• Dear Mags, you may be the exception rather than the rule. No one is saying all dietitians are behind this trial. If you are a member, then your Association for Dietetics (ADSA) is now suggesting it never lodged a complaint, nor did its former president Claire Strydom. I find that puzzling. ADSA’s current president Maryke Gallagher has told me on the record that ADSA fully supports the prosecution of Prof Noakes. I’m not sure why the u-turn.

      The dietitians involved here just happen to have close links with food and drug companies. They still dish out unscientific advice, still tell people to make starchy foods the basis of all their meals. Still diabetics to eat carbohydrates, even if only moderately. I find that astonishing advice. UK GP Dr David Unwin says telling diabetics to eat carbs moderately leaves them “moderately poisoned”. He should know. He has saved the NHS more than £45,000 annually in diabetes medication just by telling his diabetic patients to cut the carbs.

      Many have lost fortunes of weight quickly and safely and come off their medication altogether. Yet many dietitians continue to push carbs for diabetics. You have to ask why. I see no evidence that all RDs know the facts and the research. I see many who quote selective research and leave out all the bits they don’t like. That’s not science. That’s a bad case of cognitive dissonance-itis.

      The complaint against Prof Noakes beggars belief, in my opinion. Strydom and ADSA have gone after him because they don’t like what he says. They are seeking to stifle his freedom of speech and scientific debate. I find that offensive.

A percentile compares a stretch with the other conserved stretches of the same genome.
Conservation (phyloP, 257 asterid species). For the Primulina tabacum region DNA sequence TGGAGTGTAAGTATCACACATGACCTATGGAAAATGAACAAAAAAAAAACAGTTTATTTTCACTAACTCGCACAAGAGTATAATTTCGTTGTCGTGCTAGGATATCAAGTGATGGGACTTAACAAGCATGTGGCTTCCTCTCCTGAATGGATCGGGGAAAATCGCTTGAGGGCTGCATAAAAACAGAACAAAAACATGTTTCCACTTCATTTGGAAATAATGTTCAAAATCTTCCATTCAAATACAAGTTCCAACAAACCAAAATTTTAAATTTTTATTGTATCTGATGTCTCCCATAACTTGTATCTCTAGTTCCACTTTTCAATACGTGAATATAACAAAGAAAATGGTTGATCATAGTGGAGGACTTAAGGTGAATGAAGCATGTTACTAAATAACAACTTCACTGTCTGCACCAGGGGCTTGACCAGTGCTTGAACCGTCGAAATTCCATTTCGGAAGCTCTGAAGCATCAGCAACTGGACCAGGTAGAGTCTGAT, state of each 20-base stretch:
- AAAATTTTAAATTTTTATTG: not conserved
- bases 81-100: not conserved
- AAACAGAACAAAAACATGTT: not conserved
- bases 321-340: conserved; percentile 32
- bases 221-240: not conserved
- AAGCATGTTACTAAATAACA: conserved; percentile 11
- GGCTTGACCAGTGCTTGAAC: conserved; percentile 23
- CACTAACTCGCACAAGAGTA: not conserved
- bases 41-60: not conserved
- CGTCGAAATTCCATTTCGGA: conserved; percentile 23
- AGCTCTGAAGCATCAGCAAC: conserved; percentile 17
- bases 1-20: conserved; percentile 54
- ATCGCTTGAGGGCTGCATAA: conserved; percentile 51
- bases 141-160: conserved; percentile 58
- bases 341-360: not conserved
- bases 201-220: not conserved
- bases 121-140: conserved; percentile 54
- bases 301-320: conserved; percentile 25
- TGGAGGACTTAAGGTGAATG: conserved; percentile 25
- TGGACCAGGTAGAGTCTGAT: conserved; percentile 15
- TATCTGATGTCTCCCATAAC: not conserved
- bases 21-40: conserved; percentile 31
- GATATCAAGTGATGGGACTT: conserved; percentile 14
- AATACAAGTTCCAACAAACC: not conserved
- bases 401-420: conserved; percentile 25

I’m encouraged by growing numbers of dietitians who are not prepared to dish out dogma.In my opinion, ADSA has a big PR problem. Its close links with food and drug companies, and doctors in their pay, do it no service at all.

      The cold reality is that food and drug companies do not sponsor organisations that do not say nice things about their products. It is called health-washing. It is a global phenomenon that is simply not in the public interest.

    • Hi Mags

      I would urge you to watch all the YouTube videos of Prof Noakes’ evidence. You are clearly a bright woman and a responsible and thoughtful dietitian. Prof Noakes is not the enemy. He speaks with enormous humility about how he ‘discovered’ the reality of the benefits of a Low Carb High Fat diet late in his career as a result of his own life circumstances.

      He acknowledges that he was wrong in recommending carb loading to athletes, and now, with the benefit of hindsight, re-evaluating his own findings from his early work – he missed the obvious fact that he was insulin resistant because that is not what he was looking for.

      He acknowledges how corporate sponsorship coloured his thinking, made him unintentionally biased. He does not condemn his fellow scientists for mistakes they made in the past, he very humbly accepts that he also made similar mistakes in the past.

      You are a dietitian. I was a paramedical professional (a radiographer). I do not say this with malice. If you or I had the intelligence of Prof Noakes, we would not have been paramedical professionals, we might have been A1 rated research scientists.

      For the past 5+ years, Prof Noakes has turned his huge intellect to the issue of bad dietary advice around the world. He has done a huge public service, challenging the status quo and submitting himself to the dreadful ordeal of this trial – because he is so committed to telling the truth and correcting the bad information that we have been bombarded with for the last 40 years.